A senior Polish government official has initiated proceedings to extradite Yaroslav Hunka, a 98-year-old Ukrainian.
Mr. Hunka, who once served in a German-Nazi division during World War II, and recently drew significant attention after he was given a standing ovation in Canada's parliament.
“In view of the scandalous events in the Canadian parliament, which involved honouring, in the presence of President Zelensky, a member of the criminal Nazi SS Galizien formation, I have taken steps towards the possible extradition of this man to Poland,” announced education minister Przemysław Czarnek, Notes from Poland reported.
He has released a letter addressed to the chief of the Institute of National Remembrance (IPN) – a governmental historical institution with prosecutorial authority – in which he inquires “urgently [establish] whether Yaroslav Hunka is wanted for crimes against the Polish nation or Poles of Jewish origin”.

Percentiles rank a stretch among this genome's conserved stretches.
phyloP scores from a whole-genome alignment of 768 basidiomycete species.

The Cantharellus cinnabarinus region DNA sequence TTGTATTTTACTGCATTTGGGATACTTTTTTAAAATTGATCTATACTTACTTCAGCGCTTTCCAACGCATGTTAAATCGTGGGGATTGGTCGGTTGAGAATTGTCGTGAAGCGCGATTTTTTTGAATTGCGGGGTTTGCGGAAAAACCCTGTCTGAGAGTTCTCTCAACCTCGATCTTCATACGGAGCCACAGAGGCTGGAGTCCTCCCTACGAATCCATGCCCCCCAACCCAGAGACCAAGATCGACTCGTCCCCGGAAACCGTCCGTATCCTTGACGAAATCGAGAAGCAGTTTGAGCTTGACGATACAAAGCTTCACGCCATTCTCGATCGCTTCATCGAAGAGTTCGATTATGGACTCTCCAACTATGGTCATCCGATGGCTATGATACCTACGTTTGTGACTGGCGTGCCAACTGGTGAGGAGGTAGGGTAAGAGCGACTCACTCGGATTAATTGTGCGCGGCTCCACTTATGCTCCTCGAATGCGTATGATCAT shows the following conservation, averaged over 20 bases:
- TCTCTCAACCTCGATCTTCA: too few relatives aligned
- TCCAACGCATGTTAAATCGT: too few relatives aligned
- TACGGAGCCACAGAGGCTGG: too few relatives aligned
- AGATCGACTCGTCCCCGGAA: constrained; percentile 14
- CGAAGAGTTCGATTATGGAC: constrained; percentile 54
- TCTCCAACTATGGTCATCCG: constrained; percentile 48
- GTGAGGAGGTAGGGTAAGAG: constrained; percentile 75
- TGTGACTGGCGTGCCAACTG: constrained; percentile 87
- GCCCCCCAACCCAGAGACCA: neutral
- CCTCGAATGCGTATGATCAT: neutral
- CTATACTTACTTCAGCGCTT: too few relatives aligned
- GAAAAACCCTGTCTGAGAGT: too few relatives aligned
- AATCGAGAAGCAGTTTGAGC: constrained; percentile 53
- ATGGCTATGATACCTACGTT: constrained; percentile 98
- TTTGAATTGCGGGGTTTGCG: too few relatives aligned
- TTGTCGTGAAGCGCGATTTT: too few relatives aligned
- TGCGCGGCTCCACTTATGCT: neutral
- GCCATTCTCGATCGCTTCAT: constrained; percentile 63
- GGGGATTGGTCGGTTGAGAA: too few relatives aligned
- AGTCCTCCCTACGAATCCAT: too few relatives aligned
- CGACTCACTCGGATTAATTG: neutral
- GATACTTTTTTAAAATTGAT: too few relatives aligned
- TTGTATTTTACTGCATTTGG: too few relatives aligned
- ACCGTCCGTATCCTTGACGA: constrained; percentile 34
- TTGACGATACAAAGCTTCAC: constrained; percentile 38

“Such crimes constitute grounds for applying to Canada for his extradition,” added Czarnek in the letter.
Recently, Hunka became the focal point of global controversy when he was introduced as a “war hero” by Anthony Rota, the speaker of Canada's House of Commons, amidst a visit from Ukrainian President Volodymyr Zelensky. Following the introduction, the assembly accorded Hunka with a standing ovation.
This sparked reactions, notably from Jewish organizations and the Polish ambassador to Canada. They highlighted that Hunka had affiliations with an SS division consisting of Ukrainian volunteers under Nazi-German leadership, a division alleged to have committed war crimes.
Speaker of Canada's House of Commons, Anthony Rota, later expressed regret, admitting a lack of complete awareness of Hunka's wartime past. Ultimately, Rota resigned as House Speaker.